And there's a very good reason why.
Plenty of folks have long argued the 86 needs a turbo powerplant. And now it has one. Toyota put a turbocharged engine from the Toyota GR Corolla into the 86. Unfortunately, it's just for development.
Toyota's motorsports arm, Gazoo Racing, created a small group of 86s powered by the GR Corolla's G16E-GTS. That, by the way, is the internal name for the car's 300-horsepower 1.6-liter turbocharged three-cylinder. Gazoo Racing's chief engineer Naoyuki Sakamoto, confirmed as much to Australian site Carsales.
For now, these turbo GR86s are being used to test and develop synthetic fuels. Brands are scurrying to create viable synthetic alternatives to gasoline. Both Toyota and Porsche continue to work towards sustainable fuels to feed their performance cars well into the coming electric era. While it means the 86 stays turbo-less for now, we're still happy Toyota is working on a plan for its combustion models.
However, there's some hope. Sakamoto said that the brand is considering the G16E's application in the 86.
"Yes, we are thinking for the future about the possibility of using it, but there are no concrete plans at the moment. For now, we're just using it to develop carbon-neutral fuels."
The GR boss said that for now, these cars can be seen on the racetrack. They'll be used in the Super Taikyu race series in Japan. Rather intentionally, this is also the same race series the GR Corolla performs in. Obviously, that makes quite a lot of sense from a developmental standpoint.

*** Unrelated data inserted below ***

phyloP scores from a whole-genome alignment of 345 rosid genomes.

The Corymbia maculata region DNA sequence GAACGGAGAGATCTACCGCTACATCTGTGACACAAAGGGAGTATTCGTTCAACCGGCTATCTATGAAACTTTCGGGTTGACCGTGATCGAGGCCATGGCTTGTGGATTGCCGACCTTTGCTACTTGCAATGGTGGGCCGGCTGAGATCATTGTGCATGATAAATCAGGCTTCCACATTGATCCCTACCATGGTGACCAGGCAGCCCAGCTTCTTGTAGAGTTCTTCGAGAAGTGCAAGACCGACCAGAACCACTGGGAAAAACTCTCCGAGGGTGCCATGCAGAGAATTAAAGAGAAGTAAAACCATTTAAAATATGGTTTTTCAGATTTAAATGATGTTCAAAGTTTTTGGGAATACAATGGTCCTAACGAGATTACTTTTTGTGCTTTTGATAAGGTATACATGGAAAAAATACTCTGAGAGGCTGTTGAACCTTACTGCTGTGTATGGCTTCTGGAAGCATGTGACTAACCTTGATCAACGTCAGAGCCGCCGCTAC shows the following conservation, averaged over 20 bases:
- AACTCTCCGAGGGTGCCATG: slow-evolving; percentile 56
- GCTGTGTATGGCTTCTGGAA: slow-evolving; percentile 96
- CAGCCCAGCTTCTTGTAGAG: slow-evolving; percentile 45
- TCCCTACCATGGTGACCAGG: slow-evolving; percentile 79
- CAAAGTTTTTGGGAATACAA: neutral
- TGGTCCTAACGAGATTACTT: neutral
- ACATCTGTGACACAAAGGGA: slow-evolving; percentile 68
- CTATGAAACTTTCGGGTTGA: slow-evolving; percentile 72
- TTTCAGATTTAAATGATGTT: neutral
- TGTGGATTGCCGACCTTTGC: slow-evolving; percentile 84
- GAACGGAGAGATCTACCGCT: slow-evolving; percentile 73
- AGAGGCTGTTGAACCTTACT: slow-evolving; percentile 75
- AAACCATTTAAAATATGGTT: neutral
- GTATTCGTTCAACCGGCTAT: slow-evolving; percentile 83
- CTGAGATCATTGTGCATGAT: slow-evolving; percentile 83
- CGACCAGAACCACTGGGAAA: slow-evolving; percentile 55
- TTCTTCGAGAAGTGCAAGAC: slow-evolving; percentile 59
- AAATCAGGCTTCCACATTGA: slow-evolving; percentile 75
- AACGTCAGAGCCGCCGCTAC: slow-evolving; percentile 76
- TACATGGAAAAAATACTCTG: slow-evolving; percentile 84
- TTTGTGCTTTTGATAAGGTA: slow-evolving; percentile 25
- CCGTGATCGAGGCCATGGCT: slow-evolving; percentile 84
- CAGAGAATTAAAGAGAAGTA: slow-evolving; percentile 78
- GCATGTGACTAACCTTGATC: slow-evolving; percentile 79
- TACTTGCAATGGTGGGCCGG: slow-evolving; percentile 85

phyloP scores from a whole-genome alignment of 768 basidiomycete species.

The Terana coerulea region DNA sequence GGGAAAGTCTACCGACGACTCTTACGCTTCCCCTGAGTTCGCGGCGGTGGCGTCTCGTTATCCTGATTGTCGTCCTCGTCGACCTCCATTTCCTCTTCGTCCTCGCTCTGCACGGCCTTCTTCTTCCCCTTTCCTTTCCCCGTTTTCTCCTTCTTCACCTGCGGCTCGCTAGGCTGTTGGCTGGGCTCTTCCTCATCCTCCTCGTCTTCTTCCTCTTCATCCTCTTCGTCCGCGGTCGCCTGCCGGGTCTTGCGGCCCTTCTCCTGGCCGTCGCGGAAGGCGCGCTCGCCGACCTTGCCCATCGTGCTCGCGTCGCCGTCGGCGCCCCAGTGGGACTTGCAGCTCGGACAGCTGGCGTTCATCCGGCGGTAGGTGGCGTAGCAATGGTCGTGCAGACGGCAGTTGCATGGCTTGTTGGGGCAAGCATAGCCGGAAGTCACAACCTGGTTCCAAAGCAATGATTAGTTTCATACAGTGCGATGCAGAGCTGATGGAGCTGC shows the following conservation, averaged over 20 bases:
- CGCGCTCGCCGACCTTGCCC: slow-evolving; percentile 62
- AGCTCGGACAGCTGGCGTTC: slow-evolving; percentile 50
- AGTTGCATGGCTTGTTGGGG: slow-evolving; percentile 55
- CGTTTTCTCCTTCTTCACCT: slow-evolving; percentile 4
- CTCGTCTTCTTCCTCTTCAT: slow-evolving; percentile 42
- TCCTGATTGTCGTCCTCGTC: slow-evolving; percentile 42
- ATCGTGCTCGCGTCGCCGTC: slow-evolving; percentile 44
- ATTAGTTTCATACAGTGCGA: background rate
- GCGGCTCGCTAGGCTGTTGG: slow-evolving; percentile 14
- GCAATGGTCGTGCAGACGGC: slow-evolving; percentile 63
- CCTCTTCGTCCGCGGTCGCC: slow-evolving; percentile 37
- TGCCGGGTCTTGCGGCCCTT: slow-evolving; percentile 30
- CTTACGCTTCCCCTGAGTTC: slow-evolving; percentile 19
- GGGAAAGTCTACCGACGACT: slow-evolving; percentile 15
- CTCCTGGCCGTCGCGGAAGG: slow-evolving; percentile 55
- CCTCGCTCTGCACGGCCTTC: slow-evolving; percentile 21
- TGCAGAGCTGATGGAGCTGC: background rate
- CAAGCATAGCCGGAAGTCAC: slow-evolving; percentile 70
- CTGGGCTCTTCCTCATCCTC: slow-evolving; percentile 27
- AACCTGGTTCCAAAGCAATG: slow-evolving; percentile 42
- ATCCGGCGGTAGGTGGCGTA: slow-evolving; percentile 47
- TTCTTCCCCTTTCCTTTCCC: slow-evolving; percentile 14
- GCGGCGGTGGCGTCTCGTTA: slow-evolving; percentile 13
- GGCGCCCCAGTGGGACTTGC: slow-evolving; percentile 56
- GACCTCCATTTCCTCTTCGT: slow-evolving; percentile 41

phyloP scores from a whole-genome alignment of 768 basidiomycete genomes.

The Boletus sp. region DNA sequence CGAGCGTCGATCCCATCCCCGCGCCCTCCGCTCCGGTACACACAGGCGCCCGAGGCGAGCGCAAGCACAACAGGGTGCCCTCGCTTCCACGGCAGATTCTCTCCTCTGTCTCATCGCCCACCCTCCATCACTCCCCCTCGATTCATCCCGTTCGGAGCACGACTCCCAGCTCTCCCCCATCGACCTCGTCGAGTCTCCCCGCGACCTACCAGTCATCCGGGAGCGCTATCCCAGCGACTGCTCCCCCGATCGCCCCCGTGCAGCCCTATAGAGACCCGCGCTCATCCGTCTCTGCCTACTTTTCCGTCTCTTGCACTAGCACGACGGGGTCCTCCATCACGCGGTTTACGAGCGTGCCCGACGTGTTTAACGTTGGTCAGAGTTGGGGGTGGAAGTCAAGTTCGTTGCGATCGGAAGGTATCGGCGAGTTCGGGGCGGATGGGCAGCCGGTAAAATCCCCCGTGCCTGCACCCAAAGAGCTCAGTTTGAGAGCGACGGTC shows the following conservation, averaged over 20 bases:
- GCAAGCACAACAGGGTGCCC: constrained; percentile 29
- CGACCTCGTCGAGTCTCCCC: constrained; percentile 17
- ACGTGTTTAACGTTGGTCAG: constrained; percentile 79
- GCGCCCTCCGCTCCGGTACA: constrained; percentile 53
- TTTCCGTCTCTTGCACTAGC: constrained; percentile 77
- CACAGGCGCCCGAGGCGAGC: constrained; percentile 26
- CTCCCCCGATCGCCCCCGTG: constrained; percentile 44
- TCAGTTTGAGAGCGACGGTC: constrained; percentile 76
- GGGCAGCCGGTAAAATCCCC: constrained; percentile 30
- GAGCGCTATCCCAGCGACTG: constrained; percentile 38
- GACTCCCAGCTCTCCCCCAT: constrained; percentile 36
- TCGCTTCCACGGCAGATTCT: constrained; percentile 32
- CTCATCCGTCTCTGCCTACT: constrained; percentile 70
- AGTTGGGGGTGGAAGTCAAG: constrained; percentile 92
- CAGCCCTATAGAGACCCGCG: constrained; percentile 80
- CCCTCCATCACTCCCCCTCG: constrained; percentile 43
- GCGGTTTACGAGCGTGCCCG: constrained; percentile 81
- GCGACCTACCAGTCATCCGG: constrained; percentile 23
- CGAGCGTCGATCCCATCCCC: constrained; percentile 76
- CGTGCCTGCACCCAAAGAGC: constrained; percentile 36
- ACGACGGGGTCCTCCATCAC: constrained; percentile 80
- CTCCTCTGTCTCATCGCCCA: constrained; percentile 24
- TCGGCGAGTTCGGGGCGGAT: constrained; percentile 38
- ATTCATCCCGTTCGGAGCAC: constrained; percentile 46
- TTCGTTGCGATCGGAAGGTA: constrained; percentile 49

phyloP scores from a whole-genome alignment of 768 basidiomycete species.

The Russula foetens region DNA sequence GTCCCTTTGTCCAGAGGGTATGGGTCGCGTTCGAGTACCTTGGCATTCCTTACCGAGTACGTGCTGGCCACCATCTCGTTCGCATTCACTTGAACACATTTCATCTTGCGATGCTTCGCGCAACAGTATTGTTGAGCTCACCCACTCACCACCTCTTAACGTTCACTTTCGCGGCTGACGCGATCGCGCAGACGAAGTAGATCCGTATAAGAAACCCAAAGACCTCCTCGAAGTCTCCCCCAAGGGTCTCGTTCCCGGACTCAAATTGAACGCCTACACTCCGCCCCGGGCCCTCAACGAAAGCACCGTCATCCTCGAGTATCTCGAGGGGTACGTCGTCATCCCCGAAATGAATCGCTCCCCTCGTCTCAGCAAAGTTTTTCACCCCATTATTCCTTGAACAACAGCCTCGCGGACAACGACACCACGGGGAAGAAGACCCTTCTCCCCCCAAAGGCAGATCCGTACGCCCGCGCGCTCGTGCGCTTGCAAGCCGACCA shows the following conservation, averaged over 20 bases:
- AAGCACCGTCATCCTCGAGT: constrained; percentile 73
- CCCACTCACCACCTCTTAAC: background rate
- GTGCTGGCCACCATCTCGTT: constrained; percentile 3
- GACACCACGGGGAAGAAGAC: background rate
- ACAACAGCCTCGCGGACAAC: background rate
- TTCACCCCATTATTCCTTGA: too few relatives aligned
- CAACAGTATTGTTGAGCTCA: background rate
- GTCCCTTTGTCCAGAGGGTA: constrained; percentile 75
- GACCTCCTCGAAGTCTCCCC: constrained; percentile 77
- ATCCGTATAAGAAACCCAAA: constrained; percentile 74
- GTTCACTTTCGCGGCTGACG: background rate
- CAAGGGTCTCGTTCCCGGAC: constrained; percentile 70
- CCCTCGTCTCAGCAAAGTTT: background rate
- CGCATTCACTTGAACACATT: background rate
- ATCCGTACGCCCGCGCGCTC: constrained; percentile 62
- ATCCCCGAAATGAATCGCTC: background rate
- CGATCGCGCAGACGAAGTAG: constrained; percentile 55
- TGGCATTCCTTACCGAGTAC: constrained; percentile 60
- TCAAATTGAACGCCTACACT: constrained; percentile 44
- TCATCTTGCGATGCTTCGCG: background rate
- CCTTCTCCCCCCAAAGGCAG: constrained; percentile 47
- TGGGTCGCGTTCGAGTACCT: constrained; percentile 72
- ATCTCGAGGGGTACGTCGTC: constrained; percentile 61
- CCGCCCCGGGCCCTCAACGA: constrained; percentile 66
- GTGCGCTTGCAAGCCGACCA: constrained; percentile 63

Sakamoto went on to say that he, as well as Gazoo, believe the crucible of motorsport to be the best possible place to test both experimental new ideas and ensure the brand's vehicles are as durable as they can be. Subaru also competes in the series with the 86's twin, the BRZ. Both cars share Subie's FA24D engine, which has had a few problems of late.
In order to meet regulations for Super Taikyu, Toyota had to make a short-stroke version of the GR Corolla's motor, which now displaces 1.4 liters instead of 1.6. Still, Sakamoto said that power is well north of 300 hp. With figures like that, we have to say we're a little curious what a 300-hp 86 is like to drive.